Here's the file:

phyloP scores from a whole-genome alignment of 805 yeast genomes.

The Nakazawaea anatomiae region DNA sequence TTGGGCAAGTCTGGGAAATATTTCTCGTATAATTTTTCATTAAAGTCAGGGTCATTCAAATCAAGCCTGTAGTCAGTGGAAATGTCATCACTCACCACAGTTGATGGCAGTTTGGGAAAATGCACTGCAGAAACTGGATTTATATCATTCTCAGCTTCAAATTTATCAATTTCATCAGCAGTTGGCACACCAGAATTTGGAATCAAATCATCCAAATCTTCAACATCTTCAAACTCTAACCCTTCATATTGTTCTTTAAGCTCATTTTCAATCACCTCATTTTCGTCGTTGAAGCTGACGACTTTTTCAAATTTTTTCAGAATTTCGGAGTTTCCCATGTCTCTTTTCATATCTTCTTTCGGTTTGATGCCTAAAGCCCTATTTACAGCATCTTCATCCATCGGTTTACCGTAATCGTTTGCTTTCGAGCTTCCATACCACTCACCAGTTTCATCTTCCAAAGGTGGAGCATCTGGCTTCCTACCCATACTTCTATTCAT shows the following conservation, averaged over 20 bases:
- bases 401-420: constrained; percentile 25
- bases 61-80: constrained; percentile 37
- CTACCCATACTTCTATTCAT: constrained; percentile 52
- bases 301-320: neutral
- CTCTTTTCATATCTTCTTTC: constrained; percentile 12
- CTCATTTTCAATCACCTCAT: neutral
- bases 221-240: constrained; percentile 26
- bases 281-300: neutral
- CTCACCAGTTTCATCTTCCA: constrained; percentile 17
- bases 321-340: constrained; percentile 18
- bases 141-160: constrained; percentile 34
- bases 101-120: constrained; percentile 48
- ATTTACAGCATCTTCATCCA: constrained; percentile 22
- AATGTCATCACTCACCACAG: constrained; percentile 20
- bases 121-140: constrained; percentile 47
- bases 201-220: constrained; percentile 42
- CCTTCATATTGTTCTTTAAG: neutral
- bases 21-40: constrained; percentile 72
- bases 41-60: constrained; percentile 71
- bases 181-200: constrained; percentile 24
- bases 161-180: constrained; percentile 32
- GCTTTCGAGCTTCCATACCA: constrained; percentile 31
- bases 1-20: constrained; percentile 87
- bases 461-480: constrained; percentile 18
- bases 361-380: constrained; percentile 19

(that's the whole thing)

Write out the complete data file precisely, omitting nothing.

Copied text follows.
phyloP scores from a whole-genome alignment of 805 yeast genomes.

The Nakazawaea anatomiae region DNA sequence TTGGGCAAGTCTGGGAAATATTTCTCGTATAATTTTTCATTAAAGTCAGGGTCATTCAAATCAAGCCTGTAGTCAGTGGAAATGTCATCACTCACCACAGTTGATGGCAGTTTGGGAAAATGCACTGCAGAAACTGGATTTATATCATTCTCAGCTTCAAATTTATCAATTTCATCAGCAGTTGGCACACCAGAATTTGGAATCAAATCATCCAAATCTTCAACATCTTCAAACTCTAACCCTTCATATTGTTCTTTAAGCTCATTTTCAATCACCTCATTTTCGTCGTTGAAGCTGACGACTTTTTCAAATTTTTTCAGAATTTCGGAGTTTCCCATGTCTCTTTTCATATCTTCTTTCGGTTTGATGCCTAAAGCCCTATTTACAGCATCTTCATCCATCGGTTTACCGTAATCGTTTGCTTTCGAGCTTCCATACCACTCACCAGTTTCATCTTCCAAAGGTGGAGCATCTGGCTTCCTACCCATACTTCTATTCAT shows the following conservation, averaged over 20 bases:
- bases 401-420: constrained; percentile 25
- bases 61-80: constrained; percentile 37
- CTACCCATACTTCTATTCAT: constrained; percentile 52
- bases 301-320: neutral
- CTCTTTTCATATCTTCTTTC: constrained; percentile 12
- CTCATTTTCAATCACCTCAT: neutral
- bases 221-240: constrained; percentile 26
- bases 281-300: neutral
- CTCACCAGTTTCATCTTCCA: constrained; percentile 17
- bases 321-340: constrained; percentile 18
- bases 141-160: constrained; percentile 34
- bases 101-120: constrained; percentile 48
- ATTTACAGCATCTTCATCCA: constrained; percentile 22
- AATGTCATCACTCACCACAG: constrained; percentile 20
- bases 121-140: constrained; percentile 47
- bases 201-220: constrained; percentile 42
- CCTTCATATTGTTCTTTAAG: neutral
- bases 21-40: constrained; percentile 72
- bases 41-60: constrained; percentile 71
- bases 181-200: constrained; percentile 24
- bases 161-180: constrained; percentile 32
- GCTTTCGAGCTTCCATACCA: constrained; percentile 31
- bases 1-20: constrained; percentile 87
- bases 461-480: constrained; percentile 18
- bases 361-380: constrained; percentile 19